Homeland Security Secretary John Kelly will decide on May 23 whether to extend the “temporary protected status” of 50,000 Haitian refugees who came to the U.S. after the 2010 earthquake. The TPS for Haitians is set to expire on July 22.
Washington had granted Haitians TPS in 2010, less than two weeks after an earthquake devastated the Haitian capital, Port-au-Prince, leaving 200,000 to 400,000 Haitians dead and tens of thousands of homes destroyed.
Granting TPS is a declaration by the U.S. that conditions in a particular country are so life-threatening that Washington won’t send people back to that country and will let those immigrants legally live and work here. The TPS status usually lasts for 18 months; the declaration for Haitians has been repeatedly extended up to now.
The acting head of Citizenship and Immigration Services, James McCament, recommended to Secretary Kelly that the TPS should be removed for Haiti because “over all, circumstances in the country have continued on an upward trajectory since the 2010 earthquake.” (New York Times, April 30)
However, even the Times editorial recognized McCament’s statement as nonsense. In 2016, Hurricane Matthew devastated southwest Haiti, the country’s major food-producing area. It destroyed 175,000 homes, killed tens of thousands of livestock, wiped out crops and flattened plantations, many of which take years to become productive.
Before Hurricane Matthew hit, infected troops of the U.N. military occupation force called Minustah introduced cholera into Haiti. At least 10,000 Haitians have died of this disease and hundreds of thousands have been sickened.
The government’s recommendation to lift TPS for Haitians coincides with that to remove the TPS granted to Liberians, Guineans and Sierra Leoneans due to the 2014-16 Ebola epidemic in those countries. When taken together, these recommendations condemn the administration for obvious racism.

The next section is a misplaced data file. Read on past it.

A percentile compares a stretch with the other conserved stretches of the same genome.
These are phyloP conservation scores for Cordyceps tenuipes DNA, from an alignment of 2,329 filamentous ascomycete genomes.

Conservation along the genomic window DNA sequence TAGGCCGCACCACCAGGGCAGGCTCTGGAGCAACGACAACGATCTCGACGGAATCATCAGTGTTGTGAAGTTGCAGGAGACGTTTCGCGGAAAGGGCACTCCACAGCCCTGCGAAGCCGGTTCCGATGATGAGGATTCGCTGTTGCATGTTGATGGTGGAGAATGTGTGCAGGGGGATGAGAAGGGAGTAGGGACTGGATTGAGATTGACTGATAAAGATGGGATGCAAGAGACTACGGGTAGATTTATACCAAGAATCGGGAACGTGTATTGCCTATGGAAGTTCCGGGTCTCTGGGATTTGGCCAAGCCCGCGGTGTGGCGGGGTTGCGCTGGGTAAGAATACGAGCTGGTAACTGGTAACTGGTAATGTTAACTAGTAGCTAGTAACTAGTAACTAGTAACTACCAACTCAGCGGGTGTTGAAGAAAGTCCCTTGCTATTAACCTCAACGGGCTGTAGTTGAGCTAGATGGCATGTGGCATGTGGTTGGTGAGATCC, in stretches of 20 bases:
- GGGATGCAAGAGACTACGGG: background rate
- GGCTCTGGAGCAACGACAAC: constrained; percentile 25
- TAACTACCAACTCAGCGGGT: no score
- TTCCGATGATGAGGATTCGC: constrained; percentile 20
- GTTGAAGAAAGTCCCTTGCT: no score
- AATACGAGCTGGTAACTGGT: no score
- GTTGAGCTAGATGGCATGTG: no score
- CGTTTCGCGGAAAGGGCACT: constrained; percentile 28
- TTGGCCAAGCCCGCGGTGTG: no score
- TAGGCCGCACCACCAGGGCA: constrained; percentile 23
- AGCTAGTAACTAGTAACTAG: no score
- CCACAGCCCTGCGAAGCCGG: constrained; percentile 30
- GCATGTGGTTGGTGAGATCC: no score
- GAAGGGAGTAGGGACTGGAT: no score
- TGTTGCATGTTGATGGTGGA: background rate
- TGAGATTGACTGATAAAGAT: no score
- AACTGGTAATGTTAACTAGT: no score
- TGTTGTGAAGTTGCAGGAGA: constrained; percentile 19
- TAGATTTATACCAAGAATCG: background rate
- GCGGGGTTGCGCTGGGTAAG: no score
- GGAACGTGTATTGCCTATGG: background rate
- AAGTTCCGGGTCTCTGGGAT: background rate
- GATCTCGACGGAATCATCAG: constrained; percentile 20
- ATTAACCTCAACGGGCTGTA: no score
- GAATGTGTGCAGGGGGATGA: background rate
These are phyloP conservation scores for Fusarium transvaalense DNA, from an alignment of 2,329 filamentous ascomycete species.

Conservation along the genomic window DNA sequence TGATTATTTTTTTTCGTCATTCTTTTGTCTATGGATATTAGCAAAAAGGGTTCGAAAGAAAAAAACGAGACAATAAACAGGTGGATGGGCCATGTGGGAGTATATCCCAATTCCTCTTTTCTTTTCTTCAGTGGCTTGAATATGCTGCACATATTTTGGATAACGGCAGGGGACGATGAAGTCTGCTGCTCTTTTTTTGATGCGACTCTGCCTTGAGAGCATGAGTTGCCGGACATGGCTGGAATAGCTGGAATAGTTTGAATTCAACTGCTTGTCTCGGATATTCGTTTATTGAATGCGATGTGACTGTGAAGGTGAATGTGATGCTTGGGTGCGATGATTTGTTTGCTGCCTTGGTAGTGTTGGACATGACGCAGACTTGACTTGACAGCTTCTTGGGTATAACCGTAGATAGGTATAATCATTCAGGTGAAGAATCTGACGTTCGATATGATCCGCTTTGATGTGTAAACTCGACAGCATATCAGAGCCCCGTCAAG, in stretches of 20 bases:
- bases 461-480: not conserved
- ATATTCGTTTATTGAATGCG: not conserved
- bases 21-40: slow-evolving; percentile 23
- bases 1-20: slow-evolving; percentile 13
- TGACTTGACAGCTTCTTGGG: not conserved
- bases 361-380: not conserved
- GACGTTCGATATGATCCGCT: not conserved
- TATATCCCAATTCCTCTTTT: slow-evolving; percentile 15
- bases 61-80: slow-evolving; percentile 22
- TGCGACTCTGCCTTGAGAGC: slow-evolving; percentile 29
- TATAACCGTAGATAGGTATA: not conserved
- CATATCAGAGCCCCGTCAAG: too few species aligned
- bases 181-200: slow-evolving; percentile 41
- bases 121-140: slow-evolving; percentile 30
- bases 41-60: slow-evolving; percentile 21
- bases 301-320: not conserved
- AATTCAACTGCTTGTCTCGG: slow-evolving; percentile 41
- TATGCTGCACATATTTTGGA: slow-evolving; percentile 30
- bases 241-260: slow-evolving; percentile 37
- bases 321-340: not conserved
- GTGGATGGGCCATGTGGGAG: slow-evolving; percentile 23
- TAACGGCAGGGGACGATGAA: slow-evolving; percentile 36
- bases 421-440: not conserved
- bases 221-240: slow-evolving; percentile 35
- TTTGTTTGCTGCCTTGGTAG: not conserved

The uncertainty over Haitians’ status is causing a lot of anxiety in that community. Especially in New York, New Jersey and Florida, where many members of the Haitian diaspora live, there have been meetings where alternatives have been discussed. The weekly newspaper Haiti-Liberté covered one such “know your rights meeting” in its April 26 issue.
It has taken a while for a reaction to this deportation threat by the Trump administration to develop in the Haitian community. During his election campaign, Trump attempted to court Haitian support, since Haitians were aware of the great damage that Bill Clinton and Hillary Clinton’s actions had produced in Haiti.
Nana Brantuo, policy manager for the Black Alliance for Just Immigration, told the Bay View National Black Newspaper on April 26: “Considering the current Haitian migrant crisis on the U.S.-Mexico border along with the trials — post Hurricane Matthew — that continue to impede the progress of Haiti’s national development, stripping 50,000 Haitian nationals of TPS status prioritizes them for removal and raises major concerns around the readiness of Haiti to handle such a large number of deportees.”
While conditions in Port-au-Prince might have recovered to the same deplorable level where they were before the earthquake, southwest Haiti is still reeling from Hurricane Matthew. Haiti remains in crisis, and should not have to cope with 50,000 additional deportees expelled from the U.S.